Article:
The Instance actions dropdown includes Start session, View file system, View performance counters, and Manage Windows registry.

Figure 4. Fleet Manager instance actions for Windows

On the Managed instances page, from instance actions, select view performance counters. You get a live view of the last minute’s worth of data for metrics such as CPU utilization, disk I/O, network traffic, and memory usage. Figure 5 shows that CPU utilization is still high, so you will need to continue troubleshooting the cause.

The four performance counters displayed in Fleet Manager are CPU utilization, Disk input/output, Memory usage, and Network traffic.

Figure 5. Performance counters show various real-time metrics

As part of troubleshooting, you can browse file system objects and view their properties (for example, date modified, type, permissions mode, and size).  You can view or tail up to 10,000 lines of a file’s content.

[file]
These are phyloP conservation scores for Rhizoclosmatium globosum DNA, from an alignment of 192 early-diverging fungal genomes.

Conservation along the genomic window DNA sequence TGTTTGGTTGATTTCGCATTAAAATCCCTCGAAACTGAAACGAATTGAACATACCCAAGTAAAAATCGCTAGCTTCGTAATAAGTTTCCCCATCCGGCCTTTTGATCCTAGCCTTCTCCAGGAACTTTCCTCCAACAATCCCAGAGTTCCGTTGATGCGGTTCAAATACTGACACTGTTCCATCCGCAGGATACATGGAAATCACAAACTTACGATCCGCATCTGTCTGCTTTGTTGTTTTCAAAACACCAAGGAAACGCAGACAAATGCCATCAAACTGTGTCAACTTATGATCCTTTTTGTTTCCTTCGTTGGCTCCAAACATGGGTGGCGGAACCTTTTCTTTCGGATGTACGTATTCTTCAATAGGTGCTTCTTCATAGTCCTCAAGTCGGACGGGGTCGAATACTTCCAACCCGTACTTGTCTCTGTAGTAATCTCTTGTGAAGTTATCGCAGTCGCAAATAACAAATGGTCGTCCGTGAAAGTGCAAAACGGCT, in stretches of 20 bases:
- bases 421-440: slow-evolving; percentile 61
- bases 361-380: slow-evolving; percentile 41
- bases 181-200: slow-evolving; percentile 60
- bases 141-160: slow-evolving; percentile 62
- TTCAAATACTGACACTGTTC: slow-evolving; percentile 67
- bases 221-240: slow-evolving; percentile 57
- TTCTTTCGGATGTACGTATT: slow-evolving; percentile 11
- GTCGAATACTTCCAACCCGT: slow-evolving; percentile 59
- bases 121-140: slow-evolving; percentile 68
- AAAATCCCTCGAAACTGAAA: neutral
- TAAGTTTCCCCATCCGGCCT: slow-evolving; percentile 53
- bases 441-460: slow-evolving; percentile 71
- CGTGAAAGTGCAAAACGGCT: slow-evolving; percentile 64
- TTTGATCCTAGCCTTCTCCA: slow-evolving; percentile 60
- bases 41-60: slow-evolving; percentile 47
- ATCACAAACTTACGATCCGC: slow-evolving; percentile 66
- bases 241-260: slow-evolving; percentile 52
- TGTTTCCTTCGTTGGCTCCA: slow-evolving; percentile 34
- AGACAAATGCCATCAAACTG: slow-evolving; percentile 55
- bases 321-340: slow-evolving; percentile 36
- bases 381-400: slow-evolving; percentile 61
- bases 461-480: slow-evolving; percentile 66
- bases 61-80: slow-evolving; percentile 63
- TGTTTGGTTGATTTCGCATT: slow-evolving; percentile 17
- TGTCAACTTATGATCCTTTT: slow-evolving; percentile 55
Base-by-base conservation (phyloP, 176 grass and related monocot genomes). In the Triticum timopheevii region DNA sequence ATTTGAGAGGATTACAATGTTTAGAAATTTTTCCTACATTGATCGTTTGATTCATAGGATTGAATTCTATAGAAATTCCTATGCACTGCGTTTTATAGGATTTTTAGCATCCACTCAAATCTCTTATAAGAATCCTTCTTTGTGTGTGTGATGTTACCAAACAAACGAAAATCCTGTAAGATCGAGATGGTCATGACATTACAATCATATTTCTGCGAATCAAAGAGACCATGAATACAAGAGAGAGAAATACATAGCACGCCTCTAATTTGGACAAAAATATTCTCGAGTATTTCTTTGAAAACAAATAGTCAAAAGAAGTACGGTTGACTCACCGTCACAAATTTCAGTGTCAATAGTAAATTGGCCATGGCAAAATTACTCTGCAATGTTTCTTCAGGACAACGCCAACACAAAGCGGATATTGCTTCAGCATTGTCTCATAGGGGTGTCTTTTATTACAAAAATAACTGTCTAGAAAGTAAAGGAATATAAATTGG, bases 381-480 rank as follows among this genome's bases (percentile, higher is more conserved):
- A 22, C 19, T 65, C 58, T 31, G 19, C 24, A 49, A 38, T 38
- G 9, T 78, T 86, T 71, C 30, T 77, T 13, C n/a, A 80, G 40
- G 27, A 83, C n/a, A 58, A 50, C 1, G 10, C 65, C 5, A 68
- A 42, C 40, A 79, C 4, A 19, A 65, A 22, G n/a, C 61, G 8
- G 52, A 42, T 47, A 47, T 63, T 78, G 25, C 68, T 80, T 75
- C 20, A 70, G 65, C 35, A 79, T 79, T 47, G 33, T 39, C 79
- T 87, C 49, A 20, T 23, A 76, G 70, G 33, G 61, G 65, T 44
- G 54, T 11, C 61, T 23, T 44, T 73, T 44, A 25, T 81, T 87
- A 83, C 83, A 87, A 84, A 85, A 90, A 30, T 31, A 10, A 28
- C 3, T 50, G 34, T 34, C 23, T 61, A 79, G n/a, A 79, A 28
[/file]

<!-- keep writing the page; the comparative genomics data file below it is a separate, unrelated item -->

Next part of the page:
Under File system, a list of files is displayed. There are columns for file name, type, data modified, mode, and size.

Figure 6: Browse the file system and view file properties

Fleet Manager can initiate a PowerShell session without the need to open RDP ports or use a bastion host. This is a great way to run commands that allow you to get more information about the cause of the excessive CPU usage.

To start a new PowerShell session on the instance, from Instance actions, choose Start session. Fleet Manager calls Systems Manager Session Manager to connect to the server.

You are now ready to run PowerShell commands that will help you narrow down the cause of the high CPU load. When you use Session Manager, the session data is encrypted using AWS Key Management Service (AWS KMS), as shown at the top of Figure 7.

The Session Manager session is encrypted using AWS KMS. The top five processes that are consuming the most CPU time are displayed